Concordia Theological Seminary – Fort Wayne, IN


Concordia Theological Seminary – Fort Wayne, IN

Continuing Education

2017 Season

For a full list, please refer to the brochure.

Council Bluffs, Iowa

Formula of Concord in the Life of the Church

Dr. Naomichi Masaki
August 8–11, 2017

The Book of Concord is central to the life of our church, but it is often found underused or even misused. In this course, we will focus our attention on the Formula of Concord. Amazingly contemporary and invaluable, the Formula will be found as practical a handbook as the Small Catechism. This rich confession of the Gospel is open for anyone, pastors and the people of God. (3.0 CEU)

Denver, Colorado

The Gospel in Philippians

Dr. John G. Nordling
August 21–25, 2017

Written to thank Christians at Philippi for their generous gift to him, Paul gives hearty utterance in the letter to the Gospel of Christ Jesus: his thanksgiving to God for the Philippians’ partnership in his ministry (1:5), his being torn between going on and living in the body or departing to be with Christ (1:21–24), his joy amid the imprisonment (throughout), the Christ hymn (2:5-11) and the nature of their gift itself and its implications for their life together (4:14–19). The course covers all these themes and then some, while relating them to practical considerations in the parish and ministry.

Elgin, Illinois

World Views and Religions

Dr. K. Detlev Schulz
July 31–August 2, 2017

North America embraces various world views such a deism and naturalism as well as many living religions which are in direct competition with Christianity. This course will provide insight into a number of world views and religions and offer ways to address them missiologically and apologetically. (1.5 CEU)

Flathead Lake, Montana

Methodology in Ethics

Dr. Gifford A. Grobien
July 31–August 4, 2017

Knowing what good to pursue and what evil to avoid, in some ways, for the Christian, is simple. God’s commands direct us. Yet our sinful nature, the various needs of the neighbor and daily life circumstances can cloud our understanding of God’s will and how to carry it out. This course will explore methods for thinking about the will of God and carrying it out in our lives. Classical philosophical theories, such as virtue ethics, teleology and deontology, will also be considered from a Christian perspective. The significance of Luther’s natural orders or realms of life will round out the discussion in a concrete way. (3.0 CEU)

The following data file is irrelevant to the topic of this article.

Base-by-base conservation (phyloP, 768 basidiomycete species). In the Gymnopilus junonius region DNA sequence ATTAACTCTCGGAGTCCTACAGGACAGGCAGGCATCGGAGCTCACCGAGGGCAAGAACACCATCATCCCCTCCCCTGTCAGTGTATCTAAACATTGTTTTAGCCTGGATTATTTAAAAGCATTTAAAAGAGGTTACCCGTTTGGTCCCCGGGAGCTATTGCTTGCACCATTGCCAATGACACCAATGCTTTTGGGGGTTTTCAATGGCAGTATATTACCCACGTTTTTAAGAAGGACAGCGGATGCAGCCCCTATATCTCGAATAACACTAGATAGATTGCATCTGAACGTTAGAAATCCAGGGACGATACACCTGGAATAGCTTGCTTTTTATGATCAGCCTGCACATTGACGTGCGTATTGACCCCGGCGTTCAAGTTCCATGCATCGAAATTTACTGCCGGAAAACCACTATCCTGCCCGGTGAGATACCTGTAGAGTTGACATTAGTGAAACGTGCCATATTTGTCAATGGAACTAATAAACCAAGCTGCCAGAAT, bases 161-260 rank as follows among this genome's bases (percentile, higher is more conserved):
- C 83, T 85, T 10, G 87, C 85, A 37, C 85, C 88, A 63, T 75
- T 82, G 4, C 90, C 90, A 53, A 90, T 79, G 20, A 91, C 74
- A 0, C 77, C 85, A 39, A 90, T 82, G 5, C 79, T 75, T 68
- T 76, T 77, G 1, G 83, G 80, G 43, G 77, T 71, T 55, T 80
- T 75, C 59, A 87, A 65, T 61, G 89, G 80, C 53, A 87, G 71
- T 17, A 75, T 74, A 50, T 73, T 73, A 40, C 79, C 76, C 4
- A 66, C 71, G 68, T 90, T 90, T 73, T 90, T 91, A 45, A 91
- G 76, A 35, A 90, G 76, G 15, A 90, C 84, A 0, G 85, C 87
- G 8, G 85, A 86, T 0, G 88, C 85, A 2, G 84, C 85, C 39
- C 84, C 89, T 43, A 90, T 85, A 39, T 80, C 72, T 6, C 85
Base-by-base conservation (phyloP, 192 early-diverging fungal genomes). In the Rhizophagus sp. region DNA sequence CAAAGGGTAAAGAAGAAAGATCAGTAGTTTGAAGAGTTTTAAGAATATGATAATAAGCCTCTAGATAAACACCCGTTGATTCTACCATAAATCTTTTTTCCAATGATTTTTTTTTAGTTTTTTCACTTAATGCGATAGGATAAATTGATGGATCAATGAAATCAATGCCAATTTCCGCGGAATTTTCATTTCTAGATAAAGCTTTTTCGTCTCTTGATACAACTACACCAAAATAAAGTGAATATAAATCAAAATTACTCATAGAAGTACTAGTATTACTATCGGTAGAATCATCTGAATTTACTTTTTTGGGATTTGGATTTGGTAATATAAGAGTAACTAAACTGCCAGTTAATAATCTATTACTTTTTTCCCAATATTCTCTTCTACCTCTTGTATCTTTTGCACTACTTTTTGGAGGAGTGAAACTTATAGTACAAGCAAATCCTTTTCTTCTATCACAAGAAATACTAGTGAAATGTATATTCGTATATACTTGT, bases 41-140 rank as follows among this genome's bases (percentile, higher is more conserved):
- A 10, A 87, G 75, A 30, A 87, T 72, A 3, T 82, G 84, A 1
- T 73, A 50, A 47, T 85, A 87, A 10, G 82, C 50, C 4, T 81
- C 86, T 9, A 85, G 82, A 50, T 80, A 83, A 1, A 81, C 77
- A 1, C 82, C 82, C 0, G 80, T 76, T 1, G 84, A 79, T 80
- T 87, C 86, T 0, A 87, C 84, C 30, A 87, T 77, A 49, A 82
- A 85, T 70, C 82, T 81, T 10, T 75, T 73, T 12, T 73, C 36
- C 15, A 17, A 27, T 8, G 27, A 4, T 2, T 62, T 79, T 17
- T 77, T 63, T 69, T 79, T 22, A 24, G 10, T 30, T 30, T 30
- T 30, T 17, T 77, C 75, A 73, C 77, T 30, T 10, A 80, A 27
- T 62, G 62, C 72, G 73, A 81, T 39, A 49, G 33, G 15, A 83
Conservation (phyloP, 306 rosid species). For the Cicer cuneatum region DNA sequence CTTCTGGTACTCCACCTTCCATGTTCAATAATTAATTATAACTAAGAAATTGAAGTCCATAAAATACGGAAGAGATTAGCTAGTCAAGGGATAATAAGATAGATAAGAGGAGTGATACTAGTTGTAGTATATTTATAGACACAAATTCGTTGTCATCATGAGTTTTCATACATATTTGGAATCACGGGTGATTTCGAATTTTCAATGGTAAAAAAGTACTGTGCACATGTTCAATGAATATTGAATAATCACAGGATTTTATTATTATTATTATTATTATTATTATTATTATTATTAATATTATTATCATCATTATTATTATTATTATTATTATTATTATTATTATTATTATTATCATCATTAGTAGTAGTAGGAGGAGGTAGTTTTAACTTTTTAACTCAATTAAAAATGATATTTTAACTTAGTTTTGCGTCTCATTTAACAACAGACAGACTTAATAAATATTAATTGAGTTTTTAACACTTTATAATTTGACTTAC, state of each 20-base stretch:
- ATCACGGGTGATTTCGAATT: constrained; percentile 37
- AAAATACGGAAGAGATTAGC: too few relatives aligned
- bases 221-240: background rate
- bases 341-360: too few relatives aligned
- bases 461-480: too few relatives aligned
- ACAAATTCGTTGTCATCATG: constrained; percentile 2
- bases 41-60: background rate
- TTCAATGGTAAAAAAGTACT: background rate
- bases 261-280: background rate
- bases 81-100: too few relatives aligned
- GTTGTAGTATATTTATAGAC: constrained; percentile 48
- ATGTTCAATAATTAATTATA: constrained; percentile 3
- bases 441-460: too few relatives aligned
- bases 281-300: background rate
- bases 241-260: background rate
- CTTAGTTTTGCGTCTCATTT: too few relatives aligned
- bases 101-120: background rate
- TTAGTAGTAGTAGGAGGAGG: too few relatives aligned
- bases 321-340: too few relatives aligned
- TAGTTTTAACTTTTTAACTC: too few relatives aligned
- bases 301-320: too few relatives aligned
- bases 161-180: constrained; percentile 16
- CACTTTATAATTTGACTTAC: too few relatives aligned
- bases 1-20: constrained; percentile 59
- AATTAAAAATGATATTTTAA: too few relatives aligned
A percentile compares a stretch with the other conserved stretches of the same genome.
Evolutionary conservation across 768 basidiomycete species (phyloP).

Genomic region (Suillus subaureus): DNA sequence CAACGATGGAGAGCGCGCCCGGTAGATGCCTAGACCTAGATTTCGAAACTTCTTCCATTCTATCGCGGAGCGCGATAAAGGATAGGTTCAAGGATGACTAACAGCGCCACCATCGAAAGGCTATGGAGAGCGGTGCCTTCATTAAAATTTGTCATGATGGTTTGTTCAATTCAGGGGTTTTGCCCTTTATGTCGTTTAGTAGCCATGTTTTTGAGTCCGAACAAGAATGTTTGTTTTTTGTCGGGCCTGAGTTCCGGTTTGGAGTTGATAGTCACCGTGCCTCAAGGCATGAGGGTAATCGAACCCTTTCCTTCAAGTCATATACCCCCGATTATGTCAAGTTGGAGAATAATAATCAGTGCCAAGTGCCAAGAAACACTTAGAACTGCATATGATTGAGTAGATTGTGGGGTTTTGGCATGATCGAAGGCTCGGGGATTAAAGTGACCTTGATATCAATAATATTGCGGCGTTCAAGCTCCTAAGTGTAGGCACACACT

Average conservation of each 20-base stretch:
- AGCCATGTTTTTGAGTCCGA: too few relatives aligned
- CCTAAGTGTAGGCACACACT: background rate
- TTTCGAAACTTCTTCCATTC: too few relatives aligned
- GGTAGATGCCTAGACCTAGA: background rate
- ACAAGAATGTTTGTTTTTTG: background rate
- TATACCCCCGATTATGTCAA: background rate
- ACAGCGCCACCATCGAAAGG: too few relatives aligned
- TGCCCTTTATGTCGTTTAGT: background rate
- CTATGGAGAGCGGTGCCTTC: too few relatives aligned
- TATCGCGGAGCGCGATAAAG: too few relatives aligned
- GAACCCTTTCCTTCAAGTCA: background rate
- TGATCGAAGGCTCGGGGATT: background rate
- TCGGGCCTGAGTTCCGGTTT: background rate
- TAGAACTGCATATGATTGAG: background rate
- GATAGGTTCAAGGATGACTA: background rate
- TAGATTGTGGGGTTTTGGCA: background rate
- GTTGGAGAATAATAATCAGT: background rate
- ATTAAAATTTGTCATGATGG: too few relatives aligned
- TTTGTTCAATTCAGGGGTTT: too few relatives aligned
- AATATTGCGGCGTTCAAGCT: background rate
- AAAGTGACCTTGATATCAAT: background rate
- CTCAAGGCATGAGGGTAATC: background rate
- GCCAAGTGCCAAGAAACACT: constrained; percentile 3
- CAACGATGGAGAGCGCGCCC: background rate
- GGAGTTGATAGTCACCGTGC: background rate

Fort Wayne, Indiana

Access to Heaven on Earth in the Divine Service: The Theology of Worship in Hebrews

Dr. John W. Kleinig
September 11–13, 2017

This course serves as an introduction to my commentary on Hebrews published by Concordia Publishing House this year. In this course we will explore the theology of worship in this letter. The following topics will be examined:
  • the contrast between the divine service in the old covenant and the new covenant;
  • the role of Jesus as our high priest and our sin offering;
  • our entry into the heavenly place of rest by hearing the voice of the living God;
  • our access to the heavenly sanctuary through the body and blood of Jesus;
  • our purification and sanctification by Jesus in the divine service;
  • our participation with the angels in the heavenly liturgy; and
  • the presentation of God-pleasing offerings through Jesus.
The main focus will be on the practical relevance of this teaching to what is done and taught, given and received in the divine service.

Grass Valley, California

Early Christian Mercy to the Secular Culture

Rev. Chad Kendall
July 31–August 4, 2017

This course will be an investigation into the Scriptures, looking particularly at the way the apostles speak of compassion and mercy. Emphasis will be toward Clement of Alexandria’s approach to teaching the Christian faith in a gnostic world. Further, this course will examine scriptural texts exegetically and will consider how, in light of Clement’s approach, the Church may communicate the Scriptures and draw people into the Church in our modern-day gnostic and postmodern culture. (3.0 CEU)

Mechanicsburg, Pennsylvania

How First-Century Christians in the Book of Acts Walked Together as They Confessed the Faith

Dr. Arthur A. Just Jr.
July 31–August 2, 2017

The Apostolic Council in Jerusalem has much bearing on the situation facing The Lutheran Church—Missouri Synod (LCMS) today. Significant decisions were made by the apostles and other leaders in the Church in the first 20 years of the Church’s life that are instructive for us to observe. This course will take a tour of the early Church from the Ascension to the Apostolic Council with a view towards how decisions were made by the early fathers. The Apostolic Council is a watershed event in the life of the early Church, but it is also a significant marker for the history of the Church and programmatic for us today. This brief, highlighted tour will recognize significant events in the first 20 years of the Church’s existence, observing the leaders as they are described in Acts and Galatians, the decision-making process of the early Christians, as well as offering a brief interpretation of the Apostolic Council in light of the issues facing the LCMS today. (1.5 CEU)

Riverton, Utah

Christian Initiation and Catechetics

Dr. Arthur A. Just Jr.
August 28–29, 2017

This course will examine the post-baptismal catechesis from the classical age of the catechumenate and the liturgy of Baptism. Baptismal catechesis instructed the newly baptized concerning their initiation into the Christian faith, functioning as an act of pastoral care. The role of the pastor will be examined by investigating the catechetical writing of St. Cyril of Jerusalem, comparing his catechesis to that of St. John Chrysostom, Theodore of Mopsuestia and St. Ambrose of Milan.(1.5 CEU)